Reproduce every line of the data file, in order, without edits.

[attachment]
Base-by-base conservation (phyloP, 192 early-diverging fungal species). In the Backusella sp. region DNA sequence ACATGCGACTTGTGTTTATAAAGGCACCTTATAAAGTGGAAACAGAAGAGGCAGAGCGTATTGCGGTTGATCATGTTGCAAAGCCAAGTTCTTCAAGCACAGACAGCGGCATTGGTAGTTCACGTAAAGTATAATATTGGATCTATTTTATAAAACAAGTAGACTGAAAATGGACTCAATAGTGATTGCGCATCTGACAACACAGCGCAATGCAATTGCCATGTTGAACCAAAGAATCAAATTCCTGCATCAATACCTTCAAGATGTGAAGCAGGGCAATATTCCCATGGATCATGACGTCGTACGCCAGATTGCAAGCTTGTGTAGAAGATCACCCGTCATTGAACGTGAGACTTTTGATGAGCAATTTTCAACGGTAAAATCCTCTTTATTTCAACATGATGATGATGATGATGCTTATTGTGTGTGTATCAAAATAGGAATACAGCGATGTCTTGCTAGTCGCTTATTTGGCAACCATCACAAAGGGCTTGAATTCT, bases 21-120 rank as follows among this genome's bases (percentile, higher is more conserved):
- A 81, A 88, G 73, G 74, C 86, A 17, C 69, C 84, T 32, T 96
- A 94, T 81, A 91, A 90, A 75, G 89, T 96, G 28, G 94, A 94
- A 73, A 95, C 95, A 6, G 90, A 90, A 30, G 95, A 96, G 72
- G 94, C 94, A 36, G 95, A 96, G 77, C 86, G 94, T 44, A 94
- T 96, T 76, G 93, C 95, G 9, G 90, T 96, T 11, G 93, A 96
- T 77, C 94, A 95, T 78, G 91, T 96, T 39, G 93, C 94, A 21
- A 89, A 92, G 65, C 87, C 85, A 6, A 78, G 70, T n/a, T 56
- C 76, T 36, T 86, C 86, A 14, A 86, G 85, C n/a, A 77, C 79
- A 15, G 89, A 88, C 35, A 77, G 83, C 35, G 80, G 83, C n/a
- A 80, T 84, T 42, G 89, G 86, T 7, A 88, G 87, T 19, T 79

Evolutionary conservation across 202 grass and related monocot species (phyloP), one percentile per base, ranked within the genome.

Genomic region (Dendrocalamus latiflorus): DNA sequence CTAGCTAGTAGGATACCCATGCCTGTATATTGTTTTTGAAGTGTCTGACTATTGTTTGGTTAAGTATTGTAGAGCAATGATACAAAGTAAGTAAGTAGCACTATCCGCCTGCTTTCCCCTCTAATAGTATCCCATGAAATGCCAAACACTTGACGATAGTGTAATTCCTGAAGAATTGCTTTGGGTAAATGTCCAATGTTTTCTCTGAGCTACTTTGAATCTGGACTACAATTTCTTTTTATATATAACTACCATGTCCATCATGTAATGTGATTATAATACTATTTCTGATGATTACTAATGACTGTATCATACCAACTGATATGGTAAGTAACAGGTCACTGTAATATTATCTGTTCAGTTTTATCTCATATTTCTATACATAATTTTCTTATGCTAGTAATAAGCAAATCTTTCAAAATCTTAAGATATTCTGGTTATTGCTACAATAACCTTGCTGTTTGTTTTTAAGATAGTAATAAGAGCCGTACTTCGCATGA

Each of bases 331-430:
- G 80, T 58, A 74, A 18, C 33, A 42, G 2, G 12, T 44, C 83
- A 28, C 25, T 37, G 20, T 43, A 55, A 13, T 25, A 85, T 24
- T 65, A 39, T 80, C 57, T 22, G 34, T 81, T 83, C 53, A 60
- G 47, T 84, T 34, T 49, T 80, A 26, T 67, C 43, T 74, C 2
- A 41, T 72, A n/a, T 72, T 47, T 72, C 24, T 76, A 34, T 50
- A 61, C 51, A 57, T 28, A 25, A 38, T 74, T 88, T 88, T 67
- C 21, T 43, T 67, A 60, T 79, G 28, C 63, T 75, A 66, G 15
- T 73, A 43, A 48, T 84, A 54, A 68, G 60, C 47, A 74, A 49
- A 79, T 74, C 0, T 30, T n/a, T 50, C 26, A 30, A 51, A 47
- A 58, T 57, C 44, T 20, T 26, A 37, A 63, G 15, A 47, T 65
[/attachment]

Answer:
Base-by-base conservation (phyloP, 192 early-diverging fungal species). In the Backusella sp. region DNA sequence ACATGCGACTTGTGTTTATAAAGGCACCTTATAAAGTGGAAACAGAAGAGGCAGAGCGTATTGCGGTTGATCATGTTGCAAAGCCAAGTTCTTCAAGCACAGACAGCGGCATTGGTAGTTCACGTAAAGTATAATATTGGATCTATTTTATAAAACAAGTAGACTGAAAATGGACTCAATAGTGATTGCGCATCTGACAACACAGCGCAATGCAATTGCCATGTTGAACCAAAGAATCAAATTCCTGCATCAATACCTTCAAGATGTGAAGCAGGGCAATATTCCCATGGATCATGACGTCGTACGCCAGATTGCAAGCTTGTGTAGAAGATCACCCGTCATTGAACGTGAGACTTTTGATGAGCAATTTTCAACGGTAAAATCCTCTTTATTTCAACATGATGATGATGATGATGCTTATTGTGTGTGTATCAAAATAGGAATACAGCGATGTCTTGCTAGTCGCTTATTTGGCAACCATCACAAAGGGCTTGAATTCT, bases 21-120 rank as follows among this genome's bases (percentile, higher is more conserved):
- A 81, A 88, G 73, G 74, C 86, A 17, C 69, C 84, T 32, T 96
- A 94, T 81, A 91, A 90, A 75, G 89, T 96, G 28, G 94, A 94
- A 73, A 95, C 95, A 6, G 90, A 90, A 30, G 95, A 96, G 72
- G 94, C 94, A 36, G 95, A 96, G 77, C 86, G 94, T 44, A 94
- T 96, T 76, G 93, C 95, G 9, G 90, T 96, T 11, G 93, A 96
- T 77, C 94, A 95, T 78, G 91, T 96, T 39, G 93, C 94, A 21
- A 89, A 92, G 65, C 87, C 85, A 6, A 78, G 70, T n/a, T 56
- C 76, T 36, T 86, C 86, A 14, A 86, G 85, C n/a, A 77, C 79
- A 15, G 89, A 88, C 35, A 77, G 83, C 35, G 80, G 83, C n/a
- A 80, T 84, T 42, G 89, G 86, T 7, A 88, G 87, T 19, T 79

Evolutionary conservation across 202 grass and related monocot species (phyloP), one percentile per base, ranked within the genome.

Genomic region (Dendrocalamus latiflorus): DNA sequence CTAGCTAGTAGGATACCCATGCCTGTATATTGTTTTTGAAGTGTCTGACTATTGTTTGGTTAAGTATTGTAGAGCAATGATACAAAGTAAGTAAGTAGCACTATCCGCCTGCTTTCCCCTCTAATAGTATCCCATGAAATGCCAAACACTTGACGATAGTGTAATTCCTGAAGAATTGCTTTGGGTAAATGTCCAATGTTTTCTCTGAGCTACTTTGAATCTGGACTACAATTTCTTTTTATATATAACTACCATGTCCATCATGTAATGTGATTATAATACTATTTCTGATGATTACTAATGACTGTATCATACCAACTGATATGGTAAGTAACAGGTCACTGTAATATTATCTGTTCAGTTTTATCTCATATTTCTATACATAATTTTCTTATGCTAGTAATAAGCAAATCTTTCAAAATCTTAAGATATTCTGGTTATTGCTACAATAACCTTGCTGTTTGTTTTTAAGATAGTAATAAGAGCCGTACTTCGCATGA

Each of bases 331-430:
- G 80, T 58, A 74, A 18, C 33, A 42, G 2, G 12, T 44, C 83
- A 28, C 25, T 37, G 20, T 43, A 55, A 13, T 25, A 85, T 24
- T 65, A 39, T 80, C 57, T 22, G 34, T 81, T 83, C 53, A 60
- G 47, T 84, T 34, T 49, T 80, A 26, T 67, C 43, T 74, C 2
- A 41, T 72, A n/a, T 72, T 47, T 72, C 24, T 76, A 34, T 50
- A 61, C 51, A 57, T 28, A 25, A 38, T 74, T 88, T 88, T 67
- C 21, T 43, T 67, A 60, T 79, G 28, C 63, T 75, A 66, G 15
- T 73, A 43, A 48, T 84, A 54, A 68, G 60, C 47, A 74, A 49
- A 79, T 74, C 0, T 30, T n/a, T 50, C 26, A 30, A 51, A 47
- A 58, T 57, C 44, T 20, T 26, A 37, A 63, G 15, A 47, T 65